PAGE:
Hipp Adds Ha-Ha-Ha to Ho-Ho-Ho!

Not even Rudolph and Frosty — especially Frosty — are safe in Every Christmas Story Ever Told (And Then Some!), a laugh-out-loud spoof opening this week on the Hippodrome mainstage.

Mark Chambers, Ali Foley and Logan Wolfe in Every Christmas Story Ever Told (And Then Some!). (Hippodrome photo by Rachel Jones)

For a theater staging a version of A Christmas Carol for the 41st consecutive season, the Hippodrome is proving this year that it can also poke some fun at the classic Charles Dickens tale — and at itself.

In its new mainstage production, Every Christmas Story Ever Told (And Then Some!), the Hippodrome takes a tongue-in-cheek look at A Christmas Carol and just about every other venerable holiday story passed down through the ages. Be forewarned: Nothing is sacred.

Frosty the Snowman (Logan Wolfe) has worse things to worry about than melting. (Hippodrome photo by Rachel Jones)

“Every scene is funny in a different way,” said director Stephanie Lynge. “People will just leave with their faces hurting from laughing so hard.”

Opening Night for Every Christmas Story Ever Told (And Then Some!) is Friday at 8. There are also shows this weekend on Saturday at 8:30 p.m. and Sunday at 2 p.m., followed by six performances a week through Dec. 23.

In addition to Every Christmas Story Ever Told (And Then Some!), the Hippodrome will once again present its traditional production of A Christmas Carol on Saturdays at 2 p.m. and 4 p.m. (and on Sunday afternoons beginning Dec. 2) leading up to Christmas. Tickets for both productions are available at thehipp.org and through the Hipp’s box office, 25 SE 2nd Place.

“This is such a great juxtaposition to A Christmas Carol because that is this beautiful, traditional story and then there’s this funny, silly, joyful celebrate-everything-in-a-funny-funny-funny-way spoof that we’ve got going on in Every Christmas Story Ever Told,” Lynge said. “It’s practically a farce.”

Every Christmas Story Ever Told (And Then Some!) begins innocently enough when an enthusiastic director, played by Mark Chambers (using his actual first name as his character), meets with resistance from his cast when he announces plans to stage A Christmas Carol.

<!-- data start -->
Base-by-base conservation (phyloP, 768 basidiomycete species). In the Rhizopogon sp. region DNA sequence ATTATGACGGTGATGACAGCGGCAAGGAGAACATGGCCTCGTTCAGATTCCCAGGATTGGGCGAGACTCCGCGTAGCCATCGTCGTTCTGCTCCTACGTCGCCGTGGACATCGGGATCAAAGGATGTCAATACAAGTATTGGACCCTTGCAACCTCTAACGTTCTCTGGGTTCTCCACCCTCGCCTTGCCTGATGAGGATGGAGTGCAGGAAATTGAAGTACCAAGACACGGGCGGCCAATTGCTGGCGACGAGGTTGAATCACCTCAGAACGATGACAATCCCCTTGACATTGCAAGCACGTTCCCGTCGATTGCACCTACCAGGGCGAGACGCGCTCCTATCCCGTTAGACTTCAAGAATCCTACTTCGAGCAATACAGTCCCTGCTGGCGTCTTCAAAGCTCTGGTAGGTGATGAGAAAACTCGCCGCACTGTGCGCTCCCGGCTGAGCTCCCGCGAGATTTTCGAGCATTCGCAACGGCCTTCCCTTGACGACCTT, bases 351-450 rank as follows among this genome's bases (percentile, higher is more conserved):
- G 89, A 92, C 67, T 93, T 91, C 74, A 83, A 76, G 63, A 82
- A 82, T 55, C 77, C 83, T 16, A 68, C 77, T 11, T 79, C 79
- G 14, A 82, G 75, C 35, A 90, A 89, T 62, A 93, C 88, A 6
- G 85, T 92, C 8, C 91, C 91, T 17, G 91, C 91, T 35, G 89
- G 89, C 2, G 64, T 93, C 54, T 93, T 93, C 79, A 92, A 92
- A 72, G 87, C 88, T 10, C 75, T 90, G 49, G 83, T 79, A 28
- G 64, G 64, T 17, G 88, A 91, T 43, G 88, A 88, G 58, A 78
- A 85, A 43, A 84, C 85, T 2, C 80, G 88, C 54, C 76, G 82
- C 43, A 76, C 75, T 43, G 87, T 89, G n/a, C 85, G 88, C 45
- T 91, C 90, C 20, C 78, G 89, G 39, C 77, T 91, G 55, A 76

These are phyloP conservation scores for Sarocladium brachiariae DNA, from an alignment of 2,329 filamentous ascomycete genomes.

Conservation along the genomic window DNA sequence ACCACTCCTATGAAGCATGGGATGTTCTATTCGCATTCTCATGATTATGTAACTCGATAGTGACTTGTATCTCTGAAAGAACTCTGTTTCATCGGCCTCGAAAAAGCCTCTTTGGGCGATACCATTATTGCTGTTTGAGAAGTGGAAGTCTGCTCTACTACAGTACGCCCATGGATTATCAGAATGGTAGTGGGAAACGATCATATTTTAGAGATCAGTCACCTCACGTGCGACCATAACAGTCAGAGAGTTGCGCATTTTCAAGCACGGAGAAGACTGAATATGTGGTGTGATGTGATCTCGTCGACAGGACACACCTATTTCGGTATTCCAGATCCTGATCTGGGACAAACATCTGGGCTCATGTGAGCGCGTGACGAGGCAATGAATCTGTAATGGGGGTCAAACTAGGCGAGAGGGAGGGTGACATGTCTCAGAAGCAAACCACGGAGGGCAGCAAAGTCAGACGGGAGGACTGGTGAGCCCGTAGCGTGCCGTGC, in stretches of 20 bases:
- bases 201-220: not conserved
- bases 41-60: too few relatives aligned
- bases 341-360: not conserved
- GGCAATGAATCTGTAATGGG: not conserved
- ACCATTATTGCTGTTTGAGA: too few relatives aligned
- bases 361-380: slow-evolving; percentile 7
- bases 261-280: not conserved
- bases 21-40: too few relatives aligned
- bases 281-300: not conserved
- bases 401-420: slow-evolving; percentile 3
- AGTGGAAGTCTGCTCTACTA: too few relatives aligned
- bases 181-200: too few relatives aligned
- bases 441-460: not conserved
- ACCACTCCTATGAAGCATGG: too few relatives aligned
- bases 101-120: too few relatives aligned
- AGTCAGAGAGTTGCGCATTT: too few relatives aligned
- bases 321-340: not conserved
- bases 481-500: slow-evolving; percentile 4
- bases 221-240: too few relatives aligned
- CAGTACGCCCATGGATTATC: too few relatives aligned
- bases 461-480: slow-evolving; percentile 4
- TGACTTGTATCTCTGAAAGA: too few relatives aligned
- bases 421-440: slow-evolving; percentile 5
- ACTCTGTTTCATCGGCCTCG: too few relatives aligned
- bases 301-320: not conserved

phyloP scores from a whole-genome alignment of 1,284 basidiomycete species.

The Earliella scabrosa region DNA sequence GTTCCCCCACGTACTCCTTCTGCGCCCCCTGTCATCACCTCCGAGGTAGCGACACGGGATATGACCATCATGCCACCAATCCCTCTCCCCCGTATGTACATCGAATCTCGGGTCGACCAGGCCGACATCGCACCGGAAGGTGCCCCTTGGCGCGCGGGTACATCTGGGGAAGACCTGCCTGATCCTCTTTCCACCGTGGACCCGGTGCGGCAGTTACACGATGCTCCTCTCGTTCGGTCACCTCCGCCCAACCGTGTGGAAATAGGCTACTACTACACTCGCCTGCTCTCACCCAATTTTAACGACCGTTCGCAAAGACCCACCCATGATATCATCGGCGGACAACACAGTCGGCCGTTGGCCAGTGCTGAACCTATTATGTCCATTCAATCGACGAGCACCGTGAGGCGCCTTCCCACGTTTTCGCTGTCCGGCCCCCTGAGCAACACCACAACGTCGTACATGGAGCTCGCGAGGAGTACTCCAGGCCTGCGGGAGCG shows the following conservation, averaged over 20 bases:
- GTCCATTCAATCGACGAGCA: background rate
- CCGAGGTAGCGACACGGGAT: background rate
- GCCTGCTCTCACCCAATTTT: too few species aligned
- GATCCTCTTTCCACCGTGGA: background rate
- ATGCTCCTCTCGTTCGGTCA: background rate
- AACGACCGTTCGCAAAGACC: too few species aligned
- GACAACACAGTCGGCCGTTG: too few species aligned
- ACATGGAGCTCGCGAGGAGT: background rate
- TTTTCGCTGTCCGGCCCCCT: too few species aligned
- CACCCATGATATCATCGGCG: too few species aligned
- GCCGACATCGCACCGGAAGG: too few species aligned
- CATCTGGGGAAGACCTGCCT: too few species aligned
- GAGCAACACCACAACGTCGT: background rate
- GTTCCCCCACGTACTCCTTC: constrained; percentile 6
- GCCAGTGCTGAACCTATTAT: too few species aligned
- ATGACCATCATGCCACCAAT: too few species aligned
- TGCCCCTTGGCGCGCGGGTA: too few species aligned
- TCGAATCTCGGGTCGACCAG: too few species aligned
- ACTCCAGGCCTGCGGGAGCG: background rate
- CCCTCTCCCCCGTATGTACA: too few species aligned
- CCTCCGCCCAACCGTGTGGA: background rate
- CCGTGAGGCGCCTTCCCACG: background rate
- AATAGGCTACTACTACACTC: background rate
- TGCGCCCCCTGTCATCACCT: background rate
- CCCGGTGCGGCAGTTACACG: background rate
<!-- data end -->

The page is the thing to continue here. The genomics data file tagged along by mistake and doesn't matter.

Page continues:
“But it’s been done to death!” protests an actor named Logan (Logan Wolfe). “I’ve done a gazillion Christmas Carols. First I was Tiny Tim. Then I was the old dead guy. … I’m just saying, Christmas Carol is not my particular idea of Christmas.”

Anchors for the Macy’s Thanksgiving Day Parade (Ali Foley and Mark Chambers) ham it up on turkey day. (Hippodrome photo by Rachel Jones)

As a compromise, Mark agrees to help his “actors,” Logan and Ali (played by Hippodrome newcomer Ali Foley), tell other holiday stories as long as he gets a chance to stage A Christmas Carol before the evening ends.

What ensues is a madcap romp that gives short shrift to Hanukkah and Kwanzaa before launching into a series of outrageous sketches that parody Rudolph the Red-Nosed Reindeer, Frosty the Snowman, Santa’s elves and other holiday icons.

No tradition is safe, whether it’s much-maligned fruitcake, the Macy’s Thanksgiving Day Parade, a retelling of The Gift of the Magi or a warped version of the Nutcracker ballet that would make members of Dance Alive shudder.

The play includes a good dose of pop-culture references. They’ve even put in a cameo appearance by a certain Russian leader.

“It is very funny, I’ve gotta tell you,” said Lauren Warhol Caldwell, the Hipp’s artistic director. “Kids will get excited and parents will like it, too, and they’ll like watching their kids like it. It’s just the perfect formula!”

Gustav the Green-Nosed Reingoat (Logan Wolfe) gets a strange look from an elf (Mark Chambers). (Hippodrome photo by Rachel Jones)

The second act of Every Christmas Story Ever Told (And Then Some!) finally gets around to A Christmas Carol, but it’s unlike any version ever staged at the Hippodrome. Without giving too much away, let’s just say it ends up being a mashup of the Charles Dickens tale and another, um, wonderful holiday classic the cast conveniently overlooked in the first act.